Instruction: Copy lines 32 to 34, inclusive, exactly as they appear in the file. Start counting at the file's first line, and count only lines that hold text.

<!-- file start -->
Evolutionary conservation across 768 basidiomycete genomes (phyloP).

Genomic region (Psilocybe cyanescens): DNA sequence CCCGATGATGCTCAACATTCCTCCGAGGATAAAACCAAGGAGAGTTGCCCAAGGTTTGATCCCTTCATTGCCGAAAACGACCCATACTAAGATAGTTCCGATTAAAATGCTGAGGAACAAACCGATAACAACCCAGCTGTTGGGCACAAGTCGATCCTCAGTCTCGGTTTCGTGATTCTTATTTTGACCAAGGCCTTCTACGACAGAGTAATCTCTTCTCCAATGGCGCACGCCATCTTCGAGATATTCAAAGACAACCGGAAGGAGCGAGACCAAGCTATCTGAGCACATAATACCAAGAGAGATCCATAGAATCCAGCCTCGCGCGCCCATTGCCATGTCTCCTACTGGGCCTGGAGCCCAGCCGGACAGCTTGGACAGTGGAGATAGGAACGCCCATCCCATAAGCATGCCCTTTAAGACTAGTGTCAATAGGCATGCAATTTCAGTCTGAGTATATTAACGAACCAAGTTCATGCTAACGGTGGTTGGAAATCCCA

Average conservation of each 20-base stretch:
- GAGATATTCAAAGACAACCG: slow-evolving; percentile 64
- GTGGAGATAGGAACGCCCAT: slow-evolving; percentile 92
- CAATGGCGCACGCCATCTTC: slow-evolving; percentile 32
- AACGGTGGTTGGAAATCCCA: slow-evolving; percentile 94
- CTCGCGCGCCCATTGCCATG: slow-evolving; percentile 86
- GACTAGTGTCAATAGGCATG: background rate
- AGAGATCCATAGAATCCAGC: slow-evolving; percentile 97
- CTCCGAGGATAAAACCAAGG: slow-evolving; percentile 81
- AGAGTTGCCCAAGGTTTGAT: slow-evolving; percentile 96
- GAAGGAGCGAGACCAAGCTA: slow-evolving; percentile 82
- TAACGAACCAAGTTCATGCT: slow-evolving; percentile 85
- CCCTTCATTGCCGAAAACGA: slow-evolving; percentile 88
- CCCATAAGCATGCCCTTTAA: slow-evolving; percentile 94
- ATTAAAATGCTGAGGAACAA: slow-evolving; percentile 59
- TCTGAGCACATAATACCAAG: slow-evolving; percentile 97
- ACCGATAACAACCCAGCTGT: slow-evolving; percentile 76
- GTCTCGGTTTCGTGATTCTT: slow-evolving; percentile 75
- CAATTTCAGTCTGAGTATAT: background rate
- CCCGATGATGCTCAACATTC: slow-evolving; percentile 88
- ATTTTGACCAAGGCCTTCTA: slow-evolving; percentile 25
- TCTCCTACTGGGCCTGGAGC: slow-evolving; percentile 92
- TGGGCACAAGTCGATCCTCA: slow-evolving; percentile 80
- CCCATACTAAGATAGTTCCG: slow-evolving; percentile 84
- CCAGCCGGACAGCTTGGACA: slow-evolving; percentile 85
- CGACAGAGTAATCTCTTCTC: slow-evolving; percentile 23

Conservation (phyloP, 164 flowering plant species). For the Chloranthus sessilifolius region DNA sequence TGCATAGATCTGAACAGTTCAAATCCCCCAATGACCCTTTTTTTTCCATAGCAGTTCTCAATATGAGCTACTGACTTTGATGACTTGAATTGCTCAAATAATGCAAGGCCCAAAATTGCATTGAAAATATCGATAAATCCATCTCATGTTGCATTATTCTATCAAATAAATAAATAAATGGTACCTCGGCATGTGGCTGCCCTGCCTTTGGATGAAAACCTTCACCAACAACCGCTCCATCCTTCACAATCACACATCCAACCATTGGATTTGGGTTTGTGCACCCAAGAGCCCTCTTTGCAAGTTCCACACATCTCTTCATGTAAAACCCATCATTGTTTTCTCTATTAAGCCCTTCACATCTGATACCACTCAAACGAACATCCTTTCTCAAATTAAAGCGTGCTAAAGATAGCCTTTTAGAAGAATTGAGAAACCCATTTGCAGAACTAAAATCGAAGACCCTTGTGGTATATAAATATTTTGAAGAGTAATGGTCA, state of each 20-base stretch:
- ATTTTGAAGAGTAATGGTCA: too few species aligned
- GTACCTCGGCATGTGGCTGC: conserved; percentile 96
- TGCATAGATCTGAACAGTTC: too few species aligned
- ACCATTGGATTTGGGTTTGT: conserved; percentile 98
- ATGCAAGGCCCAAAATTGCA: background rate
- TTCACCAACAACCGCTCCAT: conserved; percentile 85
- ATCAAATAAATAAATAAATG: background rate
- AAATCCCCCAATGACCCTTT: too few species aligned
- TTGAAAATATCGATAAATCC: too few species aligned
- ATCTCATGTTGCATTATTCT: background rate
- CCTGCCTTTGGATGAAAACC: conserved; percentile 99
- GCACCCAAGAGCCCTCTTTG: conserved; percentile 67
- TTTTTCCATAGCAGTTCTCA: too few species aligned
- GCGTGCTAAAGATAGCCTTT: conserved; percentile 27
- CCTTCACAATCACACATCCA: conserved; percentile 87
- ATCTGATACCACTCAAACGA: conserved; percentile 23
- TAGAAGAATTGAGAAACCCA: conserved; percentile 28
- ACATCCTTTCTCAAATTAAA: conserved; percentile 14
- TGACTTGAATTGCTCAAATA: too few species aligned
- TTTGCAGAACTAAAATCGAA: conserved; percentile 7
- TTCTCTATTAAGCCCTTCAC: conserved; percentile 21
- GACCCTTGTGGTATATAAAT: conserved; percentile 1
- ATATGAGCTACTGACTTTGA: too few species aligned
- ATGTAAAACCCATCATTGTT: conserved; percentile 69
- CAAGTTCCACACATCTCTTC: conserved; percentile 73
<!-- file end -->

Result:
- TGCATAGATCTGAACAGTTC: too few species aligned
- ACCATTGGATTTGGGTTTGT: conserved; percentile 98
- ATGCAAGGCCCAAAATTGCA: background rate